For comparisons of proportions, chi-square statistics were used. For the comparisons of age between the case and control groups, Mann-Whitney U tests were performed. A conditional logistic regression (Cox regression) model was used to estimate the relative magnitudes in relation to the potential factors mentioned above. The odds ratios (ORs) and their 95% confidence intervals (CIs) were calculated using the patients with no exposure or with lower levels as the reference. We determined the cutoff values of the consecutive risk factor for the prediction of the development of HCC with receiver operating characteristic curves (ROCs). A simple risk score was derived from the variables that were significant in the multivariate analysis. This score (i.e., the predictive model for HCC after SVR) was taken as the weighted sum of the significant variables for which the weights were defined as the quotients (rounded to nearest integer) of the corresponding estimated coefficients from a Cox regression analysis divided by the smallest chi-square coefficient. The overall accuracy of the post-SVR score was estimated using an ROC and its 95% CI. The area under the ROC (AUC) was calculated. The analyses were performed using the SPSS version 16.0 (SPSS Inc., Chicago, IL, USA). All statistical tests were two sided. A p-value <0.05 was considered statistically significant.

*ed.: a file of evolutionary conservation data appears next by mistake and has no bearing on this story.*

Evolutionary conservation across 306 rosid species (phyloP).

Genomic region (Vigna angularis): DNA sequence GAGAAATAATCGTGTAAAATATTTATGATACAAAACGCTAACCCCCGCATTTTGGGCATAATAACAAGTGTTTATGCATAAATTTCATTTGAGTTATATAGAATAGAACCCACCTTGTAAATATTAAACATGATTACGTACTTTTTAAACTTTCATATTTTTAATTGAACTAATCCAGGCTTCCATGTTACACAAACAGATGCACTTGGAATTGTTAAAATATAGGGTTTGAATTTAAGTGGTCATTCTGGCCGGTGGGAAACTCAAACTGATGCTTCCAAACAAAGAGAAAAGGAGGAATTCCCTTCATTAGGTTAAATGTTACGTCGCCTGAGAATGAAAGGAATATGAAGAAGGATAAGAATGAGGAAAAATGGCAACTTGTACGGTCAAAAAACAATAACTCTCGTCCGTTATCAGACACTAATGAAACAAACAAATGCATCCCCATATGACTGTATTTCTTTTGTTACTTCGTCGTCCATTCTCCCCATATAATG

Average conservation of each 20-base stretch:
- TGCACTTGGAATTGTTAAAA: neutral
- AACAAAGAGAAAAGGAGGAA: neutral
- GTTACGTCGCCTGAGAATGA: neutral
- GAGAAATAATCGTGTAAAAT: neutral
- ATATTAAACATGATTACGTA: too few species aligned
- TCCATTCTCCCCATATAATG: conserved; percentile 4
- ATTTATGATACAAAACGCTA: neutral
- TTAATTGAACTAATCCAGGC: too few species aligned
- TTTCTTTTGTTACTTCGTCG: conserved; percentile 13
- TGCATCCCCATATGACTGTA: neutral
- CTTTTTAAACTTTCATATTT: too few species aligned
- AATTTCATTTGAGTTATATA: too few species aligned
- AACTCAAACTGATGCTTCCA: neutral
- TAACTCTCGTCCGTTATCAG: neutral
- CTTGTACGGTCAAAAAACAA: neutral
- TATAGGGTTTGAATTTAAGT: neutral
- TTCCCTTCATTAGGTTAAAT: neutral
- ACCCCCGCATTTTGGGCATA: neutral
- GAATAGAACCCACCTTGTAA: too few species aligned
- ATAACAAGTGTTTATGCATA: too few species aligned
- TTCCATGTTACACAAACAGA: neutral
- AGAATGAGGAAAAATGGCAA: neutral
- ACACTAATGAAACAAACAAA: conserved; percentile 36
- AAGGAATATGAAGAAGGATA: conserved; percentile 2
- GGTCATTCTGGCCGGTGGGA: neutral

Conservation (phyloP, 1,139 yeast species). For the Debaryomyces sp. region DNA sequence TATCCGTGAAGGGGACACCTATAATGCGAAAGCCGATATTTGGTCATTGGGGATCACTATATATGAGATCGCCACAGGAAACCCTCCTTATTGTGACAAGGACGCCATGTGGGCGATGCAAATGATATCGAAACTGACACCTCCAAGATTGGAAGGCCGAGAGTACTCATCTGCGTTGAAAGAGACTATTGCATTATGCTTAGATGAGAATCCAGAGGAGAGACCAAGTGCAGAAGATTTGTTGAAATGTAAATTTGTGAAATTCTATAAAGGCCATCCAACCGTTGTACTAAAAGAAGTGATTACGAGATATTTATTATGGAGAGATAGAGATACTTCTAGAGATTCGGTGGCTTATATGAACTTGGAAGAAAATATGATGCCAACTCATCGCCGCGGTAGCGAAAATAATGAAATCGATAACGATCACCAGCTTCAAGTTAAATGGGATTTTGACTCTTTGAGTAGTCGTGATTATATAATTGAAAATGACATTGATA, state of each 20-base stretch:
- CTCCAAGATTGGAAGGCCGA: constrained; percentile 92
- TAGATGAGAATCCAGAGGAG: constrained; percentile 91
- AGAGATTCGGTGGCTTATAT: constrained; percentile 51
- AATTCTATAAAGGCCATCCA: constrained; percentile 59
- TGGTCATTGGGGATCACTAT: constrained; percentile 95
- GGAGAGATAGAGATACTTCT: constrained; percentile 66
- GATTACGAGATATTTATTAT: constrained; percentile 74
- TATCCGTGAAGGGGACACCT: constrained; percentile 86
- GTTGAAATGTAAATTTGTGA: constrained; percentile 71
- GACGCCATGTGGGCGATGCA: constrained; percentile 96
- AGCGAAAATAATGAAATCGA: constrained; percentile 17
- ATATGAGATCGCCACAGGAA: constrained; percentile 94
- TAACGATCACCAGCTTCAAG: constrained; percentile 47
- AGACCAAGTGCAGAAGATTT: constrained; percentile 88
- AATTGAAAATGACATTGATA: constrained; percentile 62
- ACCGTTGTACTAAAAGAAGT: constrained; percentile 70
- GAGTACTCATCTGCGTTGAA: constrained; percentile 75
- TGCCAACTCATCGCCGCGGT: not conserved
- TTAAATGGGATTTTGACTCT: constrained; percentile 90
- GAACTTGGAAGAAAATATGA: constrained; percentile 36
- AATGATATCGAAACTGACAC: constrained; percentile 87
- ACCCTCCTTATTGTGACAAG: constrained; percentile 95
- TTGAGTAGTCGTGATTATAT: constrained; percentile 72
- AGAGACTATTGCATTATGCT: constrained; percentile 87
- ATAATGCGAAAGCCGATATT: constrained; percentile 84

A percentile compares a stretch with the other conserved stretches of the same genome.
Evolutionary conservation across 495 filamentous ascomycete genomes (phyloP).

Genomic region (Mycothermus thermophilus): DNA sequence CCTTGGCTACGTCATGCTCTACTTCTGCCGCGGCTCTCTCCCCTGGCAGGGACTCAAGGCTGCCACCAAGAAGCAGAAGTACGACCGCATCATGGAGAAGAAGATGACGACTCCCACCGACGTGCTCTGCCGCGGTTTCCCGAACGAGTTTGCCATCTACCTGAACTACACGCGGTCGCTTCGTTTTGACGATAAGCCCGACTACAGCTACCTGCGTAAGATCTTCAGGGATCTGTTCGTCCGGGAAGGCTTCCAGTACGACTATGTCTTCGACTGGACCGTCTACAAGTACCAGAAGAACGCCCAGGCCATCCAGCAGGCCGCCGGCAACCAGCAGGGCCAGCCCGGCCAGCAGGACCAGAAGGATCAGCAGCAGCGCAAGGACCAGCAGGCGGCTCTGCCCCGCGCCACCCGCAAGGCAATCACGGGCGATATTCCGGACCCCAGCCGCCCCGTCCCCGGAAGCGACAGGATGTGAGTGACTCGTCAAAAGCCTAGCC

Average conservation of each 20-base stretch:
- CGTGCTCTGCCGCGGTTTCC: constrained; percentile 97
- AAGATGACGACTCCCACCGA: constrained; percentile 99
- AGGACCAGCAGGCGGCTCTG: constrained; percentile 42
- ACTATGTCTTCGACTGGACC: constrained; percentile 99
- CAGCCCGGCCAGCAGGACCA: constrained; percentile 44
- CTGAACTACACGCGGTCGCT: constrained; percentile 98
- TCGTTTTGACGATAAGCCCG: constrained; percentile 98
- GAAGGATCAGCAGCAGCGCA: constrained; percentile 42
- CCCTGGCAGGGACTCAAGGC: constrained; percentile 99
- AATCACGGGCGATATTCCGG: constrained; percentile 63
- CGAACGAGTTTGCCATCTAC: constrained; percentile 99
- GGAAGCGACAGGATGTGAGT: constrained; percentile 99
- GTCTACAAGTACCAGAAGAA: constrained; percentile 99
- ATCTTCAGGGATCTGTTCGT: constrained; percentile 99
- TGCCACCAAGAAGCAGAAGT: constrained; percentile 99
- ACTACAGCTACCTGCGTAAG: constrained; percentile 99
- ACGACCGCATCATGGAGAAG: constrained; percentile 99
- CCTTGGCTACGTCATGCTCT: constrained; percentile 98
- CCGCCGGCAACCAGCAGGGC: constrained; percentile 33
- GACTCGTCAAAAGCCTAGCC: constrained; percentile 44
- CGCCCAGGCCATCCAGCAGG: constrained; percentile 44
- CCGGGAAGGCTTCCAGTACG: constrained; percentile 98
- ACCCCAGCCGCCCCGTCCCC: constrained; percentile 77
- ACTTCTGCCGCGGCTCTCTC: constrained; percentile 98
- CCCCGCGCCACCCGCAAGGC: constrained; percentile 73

5. Ethical evaluation

The study protocol was approved by the Research Ethics Committees of The First Affiliated Hospital of Zhengzhou University and the Beijing 302 Hospital. The committees waived the need for written informed consent from the participants because de-identified secondary data were analyzed in this study.

RESULTS

1. General characteristics of the study population